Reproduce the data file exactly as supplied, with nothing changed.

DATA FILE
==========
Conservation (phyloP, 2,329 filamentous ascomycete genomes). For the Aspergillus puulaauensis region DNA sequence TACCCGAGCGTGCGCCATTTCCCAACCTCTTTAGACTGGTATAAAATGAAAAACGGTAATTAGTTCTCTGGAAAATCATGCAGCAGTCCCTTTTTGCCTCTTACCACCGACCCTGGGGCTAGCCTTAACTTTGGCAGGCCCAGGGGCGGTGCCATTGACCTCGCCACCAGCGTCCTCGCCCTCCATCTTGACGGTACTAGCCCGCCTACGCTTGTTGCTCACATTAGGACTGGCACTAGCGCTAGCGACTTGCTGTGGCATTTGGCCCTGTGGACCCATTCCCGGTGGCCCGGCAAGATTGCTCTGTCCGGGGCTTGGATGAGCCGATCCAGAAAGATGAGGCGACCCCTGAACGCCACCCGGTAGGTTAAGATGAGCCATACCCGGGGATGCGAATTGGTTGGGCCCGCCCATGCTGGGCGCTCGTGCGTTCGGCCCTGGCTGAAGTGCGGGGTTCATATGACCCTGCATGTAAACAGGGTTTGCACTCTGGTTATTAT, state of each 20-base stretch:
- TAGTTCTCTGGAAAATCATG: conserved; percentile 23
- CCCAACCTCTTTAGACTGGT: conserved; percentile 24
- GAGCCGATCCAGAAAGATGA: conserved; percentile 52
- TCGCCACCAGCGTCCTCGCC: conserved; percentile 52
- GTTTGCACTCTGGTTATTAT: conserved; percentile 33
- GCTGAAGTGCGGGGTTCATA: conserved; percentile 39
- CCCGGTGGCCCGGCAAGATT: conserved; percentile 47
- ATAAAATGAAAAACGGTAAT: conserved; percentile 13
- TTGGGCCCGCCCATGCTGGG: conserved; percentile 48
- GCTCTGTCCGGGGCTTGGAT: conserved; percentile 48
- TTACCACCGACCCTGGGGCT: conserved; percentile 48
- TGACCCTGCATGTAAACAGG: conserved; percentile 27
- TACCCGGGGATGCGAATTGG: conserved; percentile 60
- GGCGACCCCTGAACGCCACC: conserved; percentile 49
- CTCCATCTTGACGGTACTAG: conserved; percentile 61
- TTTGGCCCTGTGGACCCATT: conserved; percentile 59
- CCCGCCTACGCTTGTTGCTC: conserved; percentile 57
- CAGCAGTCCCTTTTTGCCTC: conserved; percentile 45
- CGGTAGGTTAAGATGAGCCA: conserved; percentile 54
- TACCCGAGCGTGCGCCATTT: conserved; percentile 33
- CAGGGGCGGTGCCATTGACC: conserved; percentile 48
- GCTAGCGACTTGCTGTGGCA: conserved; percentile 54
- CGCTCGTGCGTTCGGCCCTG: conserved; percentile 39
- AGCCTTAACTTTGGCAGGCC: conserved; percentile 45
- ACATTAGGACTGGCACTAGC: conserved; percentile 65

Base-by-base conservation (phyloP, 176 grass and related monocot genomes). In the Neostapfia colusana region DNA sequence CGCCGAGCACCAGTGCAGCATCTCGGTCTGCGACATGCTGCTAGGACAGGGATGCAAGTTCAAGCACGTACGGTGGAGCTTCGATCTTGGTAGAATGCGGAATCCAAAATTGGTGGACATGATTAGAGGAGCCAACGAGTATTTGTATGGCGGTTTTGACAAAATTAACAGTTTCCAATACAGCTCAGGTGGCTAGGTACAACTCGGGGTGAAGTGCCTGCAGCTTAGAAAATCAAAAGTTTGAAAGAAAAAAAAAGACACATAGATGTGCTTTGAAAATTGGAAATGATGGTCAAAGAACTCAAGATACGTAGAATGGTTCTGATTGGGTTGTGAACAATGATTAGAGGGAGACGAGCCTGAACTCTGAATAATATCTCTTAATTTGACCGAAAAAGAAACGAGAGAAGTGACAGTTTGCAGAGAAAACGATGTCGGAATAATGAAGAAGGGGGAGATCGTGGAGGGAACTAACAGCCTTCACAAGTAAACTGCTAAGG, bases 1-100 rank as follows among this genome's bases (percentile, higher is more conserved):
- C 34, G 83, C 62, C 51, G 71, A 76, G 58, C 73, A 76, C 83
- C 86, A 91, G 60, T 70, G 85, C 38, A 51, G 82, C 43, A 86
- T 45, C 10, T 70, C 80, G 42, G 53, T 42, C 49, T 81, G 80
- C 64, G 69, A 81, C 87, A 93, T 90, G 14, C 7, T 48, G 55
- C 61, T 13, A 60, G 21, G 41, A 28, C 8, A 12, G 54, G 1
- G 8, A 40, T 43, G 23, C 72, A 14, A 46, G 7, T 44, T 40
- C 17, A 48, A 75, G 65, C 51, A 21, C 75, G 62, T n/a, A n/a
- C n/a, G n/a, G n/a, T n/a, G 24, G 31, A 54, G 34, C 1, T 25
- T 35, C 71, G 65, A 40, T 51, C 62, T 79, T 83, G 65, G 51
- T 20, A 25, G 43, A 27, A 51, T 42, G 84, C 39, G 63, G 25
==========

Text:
Conservation (phyloP, 2,329 filamentous ascomycete genomes). For the Aspergillus puulaauensis region DNA sequence TACCCGAGCGTGCGCCATTTCCCAACCTCTTTAGACTGGTATAAAATGAAAAACGGTAATTAGTTCTCTGGAAAATCATGCAGCAGTCCCTTTTTGCCTCTTACCACCGACCCTGGGGCTAGCCTTAACTTTGGCAGGCCCAGGGGCGGTGCCATTGACCTCGCCACCAGCGTCCTCGCCCTCCATCTTGACGGTACTAGCCCGCCTACGCTTGTTGCTCACATTAGGACTGGCACTAGCGCTAGCGACTTGCTGTGGCATTTGGCCCTGTGGACCCATTCCCGGTGGCCCGGCAAGATTGCTCTGTCCGGGGCTTGGATGAGCCGATCCAGAAAGATGAGGCGACCCCTGAACGCCACCCGGTAGGTTAAGATGAGCCATACCCGGGGATGCGAATTGGTTGGGCCCGCCCATGCTGGGCGCTCGTGCGTTCGGCCCTGGCTGAAGTGCGGGGTTCATATGACCCTGCATGTAAACAGGGTTTGCACTCTGGTTATTAT, state of each 20-base stretch:
- TAGTTCTCTGGAAAATCATG: conserved; percentile 23
- CCCAACCTCTTTAGACTGGT: conserved; percentile 24
- GAGCCGATCCAGAAAGATGA: conserved; percentile 52
- TCGCCACCAGCGTCCTCGCC: conserved; percentile 52
- GTTTGCACTCTGGTTATTAT: conserved; percentile 33
- GCTGAAGTGCGGGGTTCATA: conserved; percentile 39
- CCCGGTGGCCCGGCAAGATT: conserved; percentile 47
- ATAAAATGAAAAACGGTAAT: conserved; percentile 13
- TTGGGCCCGCCCATGCTGGG: conserved; percentile 48
- GCTCTGTCCGGGGCTTGGAT: conserved; percentile 48
- TTACCACCGACCCTGGGGCT: conserved; percentile 48
- TGACCCTGCATGTAAACAGG: conserved; percentile 27
- TACCCGGGGATGCGAATTGG: conserved; percentile 60
- GGCGACCCCTGAACGCCACC: conserved; percentile 49
- CTCCATCTTGACGGTACTAG: conserved; percentile 61
- TTTGGCCCTGTGGACCCATT: conserved; percentile 59
- CCCGCCTACGCTTGTTGCTC: conserved; percentile 57
- CAGCAGTCCCTTTTTGCCTC: conserved; percentile 45
- CGGTAGGTTAAGATGAGCCA: conserved; percentile 54
- TACCCGAGCGTGCGCCATTT: conserved; percentile 33
- CAGGGGCGGTGCCATTGACC: conserved; percentile 48
- GCTAGCGACTTGCTGTGGCA: conserved; percentile 54
- CGCTCGTGCGTTCGGCCCTG: conserved; percentile 39
- AGCCTTAACTTTGGCAGGCC: conserved; percentile 45
- ACATTAGGACTGGCACTAGC: conserved; percentile 65

Base-by-base conservation (phyloP, 176 grass and related monocot genomes). In the Neostapfia colusana region DNA sequence CGCCGAGCACCAGTGCAGCATCTCGGTCTGCGACATGCTGCTAGGACAGGGATGCAAGTTCAAGCACGTACGGTGGAGCTTCGATCTTGGTAGAATGCGGAATCCAAAATTGGTGGACATGATTAGAGGAGCCAACGAGTATTTGTATGGCGGTTTTGACAAAATTAACAGTTTCCAATACAGCTCAGGTGGCTAGGTACAACTCGGGGTGAAGTGCCTGCAGCTTAGAAAATCAAAAGTTTGAAAGAAAAAAAAAGACACATAGATGTGCTTTGAAAATTGGAAATGATGGTCAAAGAACTCAAGATACGTAGAATGGTTCTGATTGGGTTGTGAACAATGATTAGAGGGAGACGAGCCTGAACTCTGAATAATATCTCTTAATTTGACCGAAAAAGAAACGAGAGAAGTGACAGTTTGCAGAGAAAACGATGTCGGAATAATGAAGAAGGGGGAGATCGTGGAGGGAACTAACAGCCTTCACAAGTAAACTGCTAAGG, bases 1-100 rank as follows among this genome's bases (percentile, higher is more conserved):
- C 34, G 83, C 62, C 51, G 71, A 76, G 58, C 73, A 76, C 83
- C 86, A 91, G 60, T 70, G 85, C 38, A 51, G 82, C 43, A 86
- T 45, C 10, T 70, C 80, G 42, G 53, T 42, C 49, T 81, G 80
- C 64, G 69, A 81, C 87, A 93, T 90, G 14, C 7, T 48, G 55
- C 61, T 13, A 60, G 21, G 41, A 28, C 8, A 12, G 54, G 1
- G 8, A 40, T 43, G 23, C 72, A 14, A 46, G 7, T 44, T 40
- C 17, A 48, A 75, G 65, C 51, A 21, C 75, G 62, T n/a, A n/a
- C n/a, G n/a, G n/a, T n/a, G 24, G 31, A 54, G 34, C 1, T 25
- T 35, C 71, G 65, A 40, T 51, C 62, T 79, T 83, G 65, G 51
- T 20, A 25, G 43, A 27, A 51, T 42, G 84, C 39, G 63, G 25